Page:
November 14, 2017
By Deborah Aronson
Evaluating broker dealers? Here are the areas you need to pay attention to.
Whether you’ve been married to a broker dealer for the past several years and are searching for a new partner, or you’re exploring the independent broker dealer space for the first time, there’s a new set of factors to consider in a post-DOL world.
The changing regulatory environment created a new set of challenges for broker dealers (among them increasing technology and compliance costs), resulting in unprecedented consolidation and contraction among firms that has all but altered the IBD landscape. So, while self-assessment is the starting point for any due diligence process (as is a clear understanding of your business needs and those of your clients), advisors need to delve a bit deeper when considering a broker dealer in the evolved landscape.
In this new world order, the path to a broker dealer should take the following 3 points into consideration:
Over the past 2 years, there’s been a pretty steady pace of mergers and acquisitions among independent broker dealers and what’s become abundantly clear is that size matters. While headcount doesn’t necessarily equal stability, the law of large numbers is definitely at play in the face of the DOL and a changing regulatory environment. And that doesn’t mean that smaller, more “boutique” broker dealers don’t have staying power—as there are plenty of boutique firms who are well capitalized and have managed risk appropriately by hiring selectively and focusing on a niche business rather than trying to be all things to all people.
In a space where profit margins are thin to begin with, broker dealers are no doubt feeling the pinch as they have been forced to invest more heavily in their compliance infrastructure and technology platforms amidst regulatory changes. Smaller and insurance-owned IBDs cut bait early on and put themselves up for sale in the face of shrinking revenues and increasing costs while BDs that invested in infrastructure long before the DOL and had steady growth by way of recruiting were well-positioned as buyers.
While consolidation narrowed the playing field, selecting a broker dealer today is no easier than it once was and requires an advisor to evaluate more than a firm’s platform. Firms with scale can negotiate more competitive pricing with clearing firms and technology vendors which ultimately translates into an improved advisor experience. And a financially stable and well-capitalized firm that’s able to continually invest in technology, compliance, practice management and succession planning via recruiting next-gen talent is likely to be the winner amidst a shrinking pool of IBDs.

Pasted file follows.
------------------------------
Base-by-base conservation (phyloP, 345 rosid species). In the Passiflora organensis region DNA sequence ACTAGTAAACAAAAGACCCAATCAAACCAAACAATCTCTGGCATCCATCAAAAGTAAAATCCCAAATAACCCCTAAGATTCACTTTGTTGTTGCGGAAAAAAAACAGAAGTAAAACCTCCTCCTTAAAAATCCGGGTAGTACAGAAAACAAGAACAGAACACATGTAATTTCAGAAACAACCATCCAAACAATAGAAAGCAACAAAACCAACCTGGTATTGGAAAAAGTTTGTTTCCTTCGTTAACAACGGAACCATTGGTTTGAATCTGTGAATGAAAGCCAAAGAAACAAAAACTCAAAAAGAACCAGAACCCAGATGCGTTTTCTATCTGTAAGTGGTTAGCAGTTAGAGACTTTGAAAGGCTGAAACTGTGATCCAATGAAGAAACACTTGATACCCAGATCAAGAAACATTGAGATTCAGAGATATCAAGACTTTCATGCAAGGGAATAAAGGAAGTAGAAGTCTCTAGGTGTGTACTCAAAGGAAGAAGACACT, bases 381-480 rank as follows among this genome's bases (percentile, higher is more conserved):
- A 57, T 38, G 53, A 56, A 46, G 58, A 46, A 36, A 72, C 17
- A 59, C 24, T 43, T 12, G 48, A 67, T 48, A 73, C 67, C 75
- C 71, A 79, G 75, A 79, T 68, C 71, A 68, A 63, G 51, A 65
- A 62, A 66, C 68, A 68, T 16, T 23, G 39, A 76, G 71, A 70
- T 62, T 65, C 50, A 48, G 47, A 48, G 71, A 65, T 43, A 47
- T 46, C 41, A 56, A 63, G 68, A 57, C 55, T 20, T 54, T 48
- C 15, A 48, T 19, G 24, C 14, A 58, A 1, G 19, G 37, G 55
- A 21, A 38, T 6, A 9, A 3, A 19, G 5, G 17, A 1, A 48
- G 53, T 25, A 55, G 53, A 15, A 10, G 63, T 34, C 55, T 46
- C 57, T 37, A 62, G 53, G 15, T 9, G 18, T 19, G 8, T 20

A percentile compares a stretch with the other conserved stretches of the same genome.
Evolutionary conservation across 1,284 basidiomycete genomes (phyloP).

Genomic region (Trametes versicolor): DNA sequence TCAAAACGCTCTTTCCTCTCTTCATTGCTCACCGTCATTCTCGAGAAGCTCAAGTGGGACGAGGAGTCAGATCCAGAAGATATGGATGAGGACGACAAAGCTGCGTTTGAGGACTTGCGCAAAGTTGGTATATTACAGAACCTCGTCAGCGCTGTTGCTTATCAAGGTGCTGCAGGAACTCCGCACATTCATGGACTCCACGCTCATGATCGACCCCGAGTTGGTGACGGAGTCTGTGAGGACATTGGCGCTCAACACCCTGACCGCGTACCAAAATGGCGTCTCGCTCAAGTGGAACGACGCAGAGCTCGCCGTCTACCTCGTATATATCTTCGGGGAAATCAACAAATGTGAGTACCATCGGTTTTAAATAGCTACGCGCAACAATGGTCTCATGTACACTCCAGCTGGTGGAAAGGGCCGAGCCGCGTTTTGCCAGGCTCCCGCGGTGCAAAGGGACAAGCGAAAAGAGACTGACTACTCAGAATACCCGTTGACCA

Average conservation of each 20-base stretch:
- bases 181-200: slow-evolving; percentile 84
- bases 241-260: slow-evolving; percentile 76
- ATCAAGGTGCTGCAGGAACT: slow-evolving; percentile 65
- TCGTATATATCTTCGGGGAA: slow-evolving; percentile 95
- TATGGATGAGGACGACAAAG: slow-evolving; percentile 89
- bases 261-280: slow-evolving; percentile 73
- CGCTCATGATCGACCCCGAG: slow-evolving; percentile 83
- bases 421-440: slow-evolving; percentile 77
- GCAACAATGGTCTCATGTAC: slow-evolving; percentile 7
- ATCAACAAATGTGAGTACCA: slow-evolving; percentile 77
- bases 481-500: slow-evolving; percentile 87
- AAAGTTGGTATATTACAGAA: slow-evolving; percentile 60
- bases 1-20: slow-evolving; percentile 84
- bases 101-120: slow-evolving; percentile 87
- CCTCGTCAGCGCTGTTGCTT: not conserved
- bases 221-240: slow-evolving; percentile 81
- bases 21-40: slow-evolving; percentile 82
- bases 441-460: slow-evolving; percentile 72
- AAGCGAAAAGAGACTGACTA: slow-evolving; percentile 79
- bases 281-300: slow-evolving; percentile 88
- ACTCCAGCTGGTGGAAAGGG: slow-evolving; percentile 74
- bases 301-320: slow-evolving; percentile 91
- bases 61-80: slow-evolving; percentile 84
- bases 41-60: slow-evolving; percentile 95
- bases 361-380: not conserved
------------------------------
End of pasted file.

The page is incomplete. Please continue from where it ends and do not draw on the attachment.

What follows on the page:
From a sea of mergers and acquisitions among independent broker dealers, three ownership models have ostensibly emerged: privately held firms, publicly held firms and private equity partners. Previously, many advisors paid little attention to a broker dealer’s ownership structure, but for any advisor who, over the past year, woke up one morning to the news that their firm was being acquired, the thought of having to endure that again is unnerving, to say the least.
While it’s impossible to say which of the 3 models may be most ripe for a sale, there are plusses and minuses to each. Privately held firms are free to invest their earnings in what’s best for the advisor as opposed to having to pay shareholder dividends, yet many small privately-owned broker dealers faced significant challenges in the face of the DOL. Publicly held IBDs often have the scale necessary to invest in their offerings for advisors, but are obligated to put the needs of their shareholders above those of their advisors—including a fiduciary responsibility to consider offers from potential buyers. The last bucket, private equity partners, have the capital necessary to fund service and platform enhancements and, while they’re not subject to quarterly earnings expectations, they typically have one agenda: to maximize the value of their portfolio and to sell it at the earliest opportunity.
So what’s an advisor to do when evaluating ownership models? Gather as much information as you can on the longevity and stability of an IBD’s ownership and perform thorough due diligence on the firm’s financials, including how well-capitalized they are.
3. Culture and Community
Culture and community are often overlooked in the IBD space. It’s essential to ensure that you’re joining a broker dealer with like-minded advisors, as the ability to synergize and share best practices can go a long way to helping you grow. In addition, look for a management team whose core values are in sync with your own, including a broker dealer who understands and values an advisor’s independence.
A quality broker dealer should have little to no turnover among their advisors and back office staff. The best way to evaluate longevity is by way of a home office visit: This will give you an opportunity to meet with the heads of product divisions specific to your business, as well as those in the back office with whom you’ll have the most day-to-day contact. During a home office visit, take the time to inquire about employees’ longevity, as well as get a sense of the culture and energy of the firm overall.
While the landscape has gone through dramatic changes, the reality is that for those who are looking at or are currently practicing in the IBD space, opportunity is at a pinnacle. Consolidation has certainly remodeled the face of many firms, but that isn’t necessarily a bad thing. These shifts may well translate to broker dealers who have to work that much harder to improve the advisor and client experiences. As such, this space stands to be even more attractive to advisors looking for the freedom and flexibility to serve their clients in a manner consistent with their goals.